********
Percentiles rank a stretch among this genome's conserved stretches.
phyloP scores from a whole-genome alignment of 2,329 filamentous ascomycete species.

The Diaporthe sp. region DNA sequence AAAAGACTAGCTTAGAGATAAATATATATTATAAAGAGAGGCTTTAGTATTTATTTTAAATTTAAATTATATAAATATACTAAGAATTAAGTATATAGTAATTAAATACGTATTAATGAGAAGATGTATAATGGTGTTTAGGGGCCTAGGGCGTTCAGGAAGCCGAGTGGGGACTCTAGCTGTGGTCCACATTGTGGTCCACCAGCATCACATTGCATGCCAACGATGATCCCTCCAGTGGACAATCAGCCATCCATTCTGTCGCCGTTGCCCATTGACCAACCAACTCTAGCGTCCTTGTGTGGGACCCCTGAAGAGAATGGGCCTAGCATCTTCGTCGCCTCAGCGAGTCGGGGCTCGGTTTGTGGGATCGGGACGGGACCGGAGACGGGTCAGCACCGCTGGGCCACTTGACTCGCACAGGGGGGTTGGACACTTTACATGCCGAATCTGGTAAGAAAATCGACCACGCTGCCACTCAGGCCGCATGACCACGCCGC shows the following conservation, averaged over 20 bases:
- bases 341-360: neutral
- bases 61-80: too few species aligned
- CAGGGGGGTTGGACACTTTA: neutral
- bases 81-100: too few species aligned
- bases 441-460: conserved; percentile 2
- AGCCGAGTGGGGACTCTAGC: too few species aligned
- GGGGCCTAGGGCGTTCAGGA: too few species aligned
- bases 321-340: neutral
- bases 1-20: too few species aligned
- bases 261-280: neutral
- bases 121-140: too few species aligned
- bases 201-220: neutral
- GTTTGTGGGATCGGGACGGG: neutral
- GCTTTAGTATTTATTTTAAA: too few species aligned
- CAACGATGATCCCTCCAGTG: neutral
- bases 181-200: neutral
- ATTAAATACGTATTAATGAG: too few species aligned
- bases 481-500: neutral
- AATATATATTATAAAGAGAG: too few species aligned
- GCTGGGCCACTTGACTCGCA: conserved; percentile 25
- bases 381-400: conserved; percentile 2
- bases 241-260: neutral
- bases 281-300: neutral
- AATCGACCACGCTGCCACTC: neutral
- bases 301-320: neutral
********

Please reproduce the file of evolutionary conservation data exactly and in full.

Percentiles rank a stretch among this genome's conserved stretches.
phyloP scores from a whole-genome alignment of 2,329 filamentous ascomycete species.

The Diaporthe sp. region DNA sequence AAAAGACTAGCTTAGAGATAAATATATATTATAAAGAGAGGCTTTAGTATTTATTTTAAATTTAAATTATATAAATATACTAAGAATTAAGTATATAGTAATTAAATACGTATTAATGAGAAGATGTATAATGGTGTTTAGGGGCCTAGGGCGTTCAGGAAGCCGAGTGGGGACTCTAGCTGTGGTCCACATTGTGGTCCACCAGCATCACATTGCATGCCAACGATGATCCCTCCAGTGGACAATCAGCCATCCATTCTGTCGCCGTTGCCCATTGACCAACCAACTCTAGCGTCCTTGTGTGGGACCCCTGAAGAGAATGGGCCTAGCATCTTCGTCGCCTCAGCGAGTCGGGGCTCGGTTTGTGGGATCGGGACGGGACCGGAGACGGGTCAGCACCGCTGGGCCACTTGACTCGCACAGGGGGGTTGGACACTTTACATGCCGAATCTGGTAAGAAAATCGACCACGCTGCCACTCAGGCCGCATGACCACGCCGC shows the following conservation, averaged over 20 bases:
- bases 341-360: neutral
- bases 61-80: too few species aligned
- CAGGGGGGTTGGACACTTTA: neutral
- bases 81-100: too few species aligned
- bases 441-460: conserved; percentile 2
- AGCCGAGTGGGGACTCTAGC: too few species aligned
- GGGGCCTAGGGCGTTCAGGA: too few species aligned
- bases 321-340: neutral
- bases 1-20: too few species aligned
- bases 261-280: neutral
- bases 121-140: too few species aligned
- bases 201-220: neutral
- GTTTGTGGGATCGGGACGGG: neutral
- GCTTTAGTATTTATTTTAAA: too few species aligned
- CAACGATGATCCCTCCAGTG: neutral
- bases 181-200: neutral
- ATTAAATACGTATTAATGAG: too few species aligned
- bases 481-500: neutral
- AATATATATTATAAAGAGAG: too few species aligned
- GCTGGGCCACTTGACTCGCA: conserved; percentile 25
- bases 381-400: conserved; percentile 2
- bases 241-260: neutral
- bases 281-300: neutral
- AATCGACCACGCTGCCACTC: neutral
- bases 301-320: neutral